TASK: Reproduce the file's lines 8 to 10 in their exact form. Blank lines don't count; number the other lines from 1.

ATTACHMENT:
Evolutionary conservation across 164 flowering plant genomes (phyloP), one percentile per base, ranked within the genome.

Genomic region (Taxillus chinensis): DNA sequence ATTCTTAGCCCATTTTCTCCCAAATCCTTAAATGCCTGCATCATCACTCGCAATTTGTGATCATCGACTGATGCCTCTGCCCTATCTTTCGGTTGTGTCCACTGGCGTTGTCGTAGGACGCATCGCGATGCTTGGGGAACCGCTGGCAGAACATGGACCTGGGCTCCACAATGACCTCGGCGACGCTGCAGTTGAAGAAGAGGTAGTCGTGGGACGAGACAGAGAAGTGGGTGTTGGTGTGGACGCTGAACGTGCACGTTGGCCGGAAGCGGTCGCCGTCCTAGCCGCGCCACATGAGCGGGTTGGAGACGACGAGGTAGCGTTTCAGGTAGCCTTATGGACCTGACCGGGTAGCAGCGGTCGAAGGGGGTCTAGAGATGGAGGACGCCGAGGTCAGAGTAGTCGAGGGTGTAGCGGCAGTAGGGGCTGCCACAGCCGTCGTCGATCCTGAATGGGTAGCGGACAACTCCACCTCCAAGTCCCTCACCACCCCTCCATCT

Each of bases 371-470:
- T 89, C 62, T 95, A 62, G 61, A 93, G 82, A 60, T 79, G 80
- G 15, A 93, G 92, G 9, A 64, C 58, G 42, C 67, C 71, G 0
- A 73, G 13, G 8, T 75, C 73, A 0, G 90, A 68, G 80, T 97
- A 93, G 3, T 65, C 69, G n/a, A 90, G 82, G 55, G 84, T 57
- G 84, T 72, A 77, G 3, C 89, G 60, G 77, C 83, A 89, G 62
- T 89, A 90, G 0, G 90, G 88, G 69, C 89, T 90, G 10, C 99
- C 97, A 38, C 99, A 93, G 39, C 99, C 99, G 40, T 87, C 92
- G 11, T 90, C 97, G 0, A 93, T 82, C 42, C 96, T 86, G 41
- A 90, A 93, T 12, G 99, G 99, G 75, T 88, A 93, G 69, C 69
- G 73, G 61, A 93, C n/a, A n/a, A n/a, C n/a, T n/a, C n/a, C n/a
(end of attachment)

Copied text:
- G 84, T 72, A 77, G 3, C 89, G 60, G 77, C 83, A 89, G 62
- T 89, A 90, G 0, G 90, G 88, G 69, C 89, T 90, G 10, C 99
- C 97, A 38, C 99, A 93, G 39, C 99, C 99, G 40, T 87, C 92